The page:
No traveler — genre or otherwise — can get very far without a map. But did you know that maps could chart information that is not related to a place (real or imagined)?
“Places & Spaces: Mapping Science,” an exhibit at the New York Public Library’s Science Industry and Business Library now through the end of August, “compares traditional historical mapping of political entities with the mapping of individual fields of scientific research,” according to the website.
“We need to simplify how science is explained,” said Deborah MacPherson, one of the curators of the show. This exhibit provides a guide to how science has evolved, she said.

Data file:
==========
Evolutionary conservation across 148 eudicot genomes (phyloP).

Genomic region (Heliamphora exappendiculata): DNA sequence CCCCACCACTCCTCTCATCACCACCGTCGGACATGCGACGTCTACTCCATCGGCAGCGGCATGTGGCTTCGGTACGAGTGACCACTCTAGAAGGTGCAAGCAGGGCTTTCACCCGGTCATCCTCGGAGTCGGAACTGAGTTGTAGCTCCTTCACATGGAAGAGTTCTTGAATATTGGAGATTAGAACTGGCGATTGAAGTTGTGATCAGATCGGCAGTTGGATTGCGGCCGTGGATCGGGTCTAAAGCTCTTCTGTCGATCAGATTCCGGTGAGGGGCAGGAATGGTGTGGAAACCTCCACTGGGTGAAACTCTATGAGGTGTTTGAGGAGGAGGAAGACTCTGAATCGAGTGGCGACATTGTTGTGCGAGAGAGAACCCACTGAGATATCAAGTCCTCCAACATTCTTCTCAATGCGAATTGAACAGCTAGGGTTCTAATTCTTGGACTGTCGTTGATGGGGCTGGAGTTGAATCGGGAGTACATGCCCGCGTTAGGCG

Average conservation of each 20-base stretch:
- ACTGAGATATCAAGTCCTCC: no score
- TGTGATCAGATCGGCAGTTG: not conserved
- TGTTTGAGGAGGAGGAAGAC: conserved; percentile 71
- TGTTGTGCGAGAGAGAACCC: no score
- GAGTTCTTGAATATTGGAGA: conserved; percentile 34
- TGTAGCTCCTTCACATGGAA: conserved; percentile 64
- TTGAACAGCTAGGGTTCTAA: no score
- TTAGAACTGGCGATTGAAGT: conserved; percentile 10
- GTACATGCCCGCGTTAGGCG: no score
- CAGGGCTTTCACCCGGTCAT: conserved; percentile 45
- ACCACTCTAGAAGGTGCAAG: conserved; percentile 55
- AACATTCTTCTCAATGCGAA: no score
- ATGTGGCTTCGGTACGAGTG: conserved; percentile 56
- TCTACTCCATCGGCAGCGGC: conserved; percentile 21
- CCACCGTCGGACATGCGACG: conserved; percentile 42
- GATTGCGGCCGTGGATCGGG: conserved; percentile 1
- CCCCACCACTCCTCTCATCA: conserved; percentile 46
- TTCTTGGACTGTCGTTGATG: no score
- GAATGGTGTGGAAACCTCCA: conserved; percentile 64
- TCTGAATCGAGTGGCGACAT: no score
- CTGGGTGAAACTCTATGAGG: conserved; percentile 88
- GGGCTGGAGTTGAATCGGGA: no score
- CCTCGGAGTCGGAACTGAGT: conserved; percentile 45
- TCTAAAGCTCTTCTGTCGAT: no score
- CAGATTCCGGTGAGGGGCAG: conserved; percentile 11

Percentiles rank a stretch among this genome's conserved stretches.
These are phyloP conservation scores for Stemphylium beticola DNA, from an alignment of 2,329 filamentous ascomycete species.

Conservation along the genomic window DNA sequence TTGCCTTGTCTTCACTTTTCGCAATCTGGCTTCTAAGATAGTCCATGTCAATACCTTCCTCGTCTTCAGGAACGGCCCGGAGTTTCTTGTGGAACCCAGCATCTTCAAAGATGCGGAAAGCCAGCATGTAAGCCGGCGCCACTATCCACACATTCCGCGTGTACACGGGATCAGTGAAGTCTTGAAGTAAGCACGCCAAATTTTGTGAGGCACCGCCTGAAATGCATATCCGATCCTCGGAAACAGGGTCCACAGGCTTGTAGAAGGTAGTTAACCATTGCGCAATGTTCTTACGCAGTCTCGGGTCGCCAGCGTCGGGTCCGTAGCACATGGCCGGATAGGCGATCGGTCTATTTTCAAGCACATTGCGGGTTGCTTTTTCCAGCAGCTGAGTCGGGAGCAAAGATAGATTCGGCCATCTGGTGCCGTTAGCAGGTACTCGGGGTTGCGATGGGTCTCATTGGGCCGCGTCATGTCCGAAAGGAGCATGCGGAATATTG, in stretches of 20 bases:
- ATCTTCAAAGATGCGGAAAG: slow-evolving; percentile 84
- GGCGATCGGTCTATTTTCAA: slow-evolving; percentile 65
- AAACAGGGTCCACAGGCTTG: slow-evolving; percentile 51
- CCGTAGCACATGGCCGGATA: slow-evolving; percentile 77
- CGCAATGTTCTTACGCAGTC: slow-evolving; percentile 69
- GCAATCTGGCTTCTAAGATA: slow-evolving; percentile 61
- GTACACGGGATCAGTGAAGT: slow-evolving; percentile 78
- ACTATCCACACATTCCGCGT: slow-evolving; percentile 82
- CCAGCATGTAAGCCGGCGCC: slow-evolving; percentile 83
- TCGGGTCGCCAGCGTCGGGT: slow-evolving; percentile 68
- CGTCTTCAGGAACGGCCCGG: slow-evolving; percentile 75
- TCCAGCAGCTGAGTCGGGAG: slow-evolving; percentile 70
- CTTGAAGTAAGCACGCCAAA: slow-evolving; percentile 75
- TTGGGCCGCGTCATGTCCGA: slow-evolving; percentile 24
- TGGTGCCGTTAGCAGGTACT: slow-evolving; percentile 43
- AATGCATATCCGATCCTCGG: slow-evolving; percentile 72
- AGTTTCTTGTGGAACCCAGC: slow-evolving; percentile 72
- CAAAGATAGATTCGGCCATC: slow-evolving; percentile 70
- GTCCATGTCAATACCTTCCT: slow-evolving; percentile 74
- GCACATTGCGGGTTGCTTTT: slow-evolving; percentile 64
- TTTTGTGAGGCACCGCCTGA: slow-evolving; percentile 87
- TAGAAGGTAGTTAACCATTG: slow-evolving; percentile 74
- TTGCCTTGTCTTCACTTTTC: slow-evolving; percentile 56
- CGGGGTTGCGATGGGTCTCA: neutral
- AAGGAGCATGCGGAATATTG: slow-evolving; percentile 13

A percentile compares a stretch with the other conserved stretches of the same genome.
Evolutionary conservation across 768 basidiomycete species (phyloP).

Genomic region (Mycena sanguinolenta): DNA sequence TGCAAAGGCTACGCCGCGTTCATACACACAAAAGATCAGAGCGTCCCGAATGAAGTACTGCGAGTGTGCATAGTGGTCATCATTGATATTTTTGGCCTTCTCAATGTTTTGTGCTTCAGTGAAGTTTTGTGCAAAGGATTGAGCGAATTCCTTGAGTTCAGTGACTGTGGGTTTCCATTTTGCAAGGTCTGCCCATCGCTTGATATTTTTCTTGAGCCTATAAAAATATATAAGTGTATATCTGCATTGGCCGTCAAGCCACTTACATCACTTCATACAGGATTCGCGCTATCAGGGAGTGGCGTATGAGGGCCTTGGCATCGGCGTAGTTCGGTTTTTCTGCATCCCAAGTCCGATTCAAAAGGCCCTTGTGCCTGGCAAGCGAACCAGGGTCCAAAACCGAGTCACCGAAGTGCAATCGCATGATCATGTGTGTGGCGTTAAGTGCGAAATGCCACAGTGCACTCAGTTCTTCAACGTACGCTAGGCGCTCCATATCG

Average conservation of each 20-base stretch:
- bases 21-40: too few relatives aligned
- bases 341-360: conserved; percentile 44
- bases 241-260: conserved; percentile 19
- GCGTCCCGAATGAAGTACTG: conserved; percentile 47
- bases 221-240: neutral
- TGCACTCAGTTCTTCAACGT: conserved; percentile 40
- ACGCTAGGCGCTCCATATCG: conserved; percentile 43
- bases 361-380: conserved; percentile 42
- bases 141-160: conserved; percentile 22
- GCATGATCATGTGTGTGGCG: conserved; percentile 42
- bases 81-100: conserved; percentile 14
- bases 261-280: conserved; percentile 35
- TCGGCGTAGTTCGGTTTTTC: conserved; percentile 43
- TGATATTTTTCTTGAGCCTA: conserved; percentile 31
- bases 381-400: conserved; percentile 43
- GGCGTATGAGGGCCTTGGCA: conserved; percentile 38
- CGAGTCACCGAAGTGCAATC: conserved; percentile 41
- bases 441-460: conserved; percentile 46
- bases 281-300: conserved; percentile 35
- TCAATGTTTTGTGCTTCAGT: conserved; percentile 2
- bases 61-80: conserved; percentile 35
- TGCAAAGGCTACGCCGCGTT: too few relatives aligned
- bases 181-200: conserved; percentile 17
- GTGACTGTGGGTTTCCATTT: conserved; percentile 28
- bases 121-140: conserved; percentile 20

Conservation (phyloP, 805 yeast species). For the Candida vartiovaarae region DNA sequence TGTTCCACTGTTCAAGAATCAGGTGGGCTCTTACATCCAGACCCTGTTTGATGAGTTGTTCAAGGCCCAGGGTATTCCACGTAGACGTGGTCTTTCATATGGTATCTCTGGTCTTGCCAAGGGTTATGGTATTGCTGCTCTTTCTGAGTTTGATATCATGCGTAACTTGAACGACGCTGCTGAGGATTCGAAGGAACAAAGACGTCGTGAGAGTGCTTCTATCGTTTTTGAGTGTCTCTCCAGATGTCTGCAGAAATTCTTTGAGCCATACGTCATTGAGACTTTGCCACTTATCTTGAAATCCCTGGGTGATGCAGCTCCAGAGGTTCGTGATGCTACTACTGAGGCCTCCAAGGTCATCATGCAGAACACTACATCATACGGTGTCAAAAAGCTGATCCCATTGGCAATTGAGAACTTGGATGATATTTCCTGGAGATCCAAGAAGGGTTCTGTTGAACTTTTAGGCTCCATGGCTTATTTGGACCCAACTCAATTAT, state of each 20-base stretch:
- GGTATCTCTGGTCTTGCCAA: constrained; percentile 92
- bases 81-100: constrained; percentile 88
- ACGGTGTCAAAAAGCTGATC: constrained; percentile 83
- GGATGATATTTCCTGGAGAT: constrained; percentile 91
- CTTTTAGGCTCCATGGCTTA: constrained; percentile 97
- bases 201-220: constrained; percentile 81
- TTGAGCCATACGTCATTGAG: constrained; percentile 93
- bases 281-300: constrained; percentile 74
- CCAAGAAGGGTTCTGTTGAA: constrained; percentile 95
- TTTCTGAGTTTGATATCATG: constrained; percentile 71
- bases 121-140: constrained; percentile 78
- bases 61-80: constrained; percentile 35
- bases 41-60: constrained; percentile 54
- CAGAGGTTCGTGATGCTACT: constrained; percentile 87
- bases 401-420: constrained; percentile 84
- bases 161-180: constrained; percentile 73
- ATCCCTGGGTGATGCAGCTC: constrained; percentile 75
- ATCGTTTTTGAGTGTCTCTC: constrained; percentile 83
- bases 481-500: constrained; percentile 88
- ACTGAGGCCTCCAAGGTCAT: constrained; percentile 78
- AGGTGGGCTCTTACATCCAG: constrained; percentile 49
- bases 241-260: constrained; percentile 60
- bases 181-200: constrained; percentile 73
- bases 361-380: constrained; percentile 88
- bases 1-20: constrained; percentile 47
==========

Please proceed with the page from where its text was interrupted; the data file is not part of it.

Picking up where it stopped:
The show features 20 maps from traditional early maps with ancient representations of Earth to several specific instances of the mapping of science. Also included, is an interactive module allowing you to create a digital map of a specific area of science.
“We have more information than has ever been accessible to human beings,” said Brad Paley, who created a map in the show that acts as a visual index of a book. Knowledge maps are needed now more than ever, he said, because people need ways to manage the large volume of information available to them.
What: Places & Spaces: Mapping Science
Where: The New York Public Library’s Science Industry and Business Library
When: April 3 through August 31, 2006
For More Information:
New York Public Library’s Page: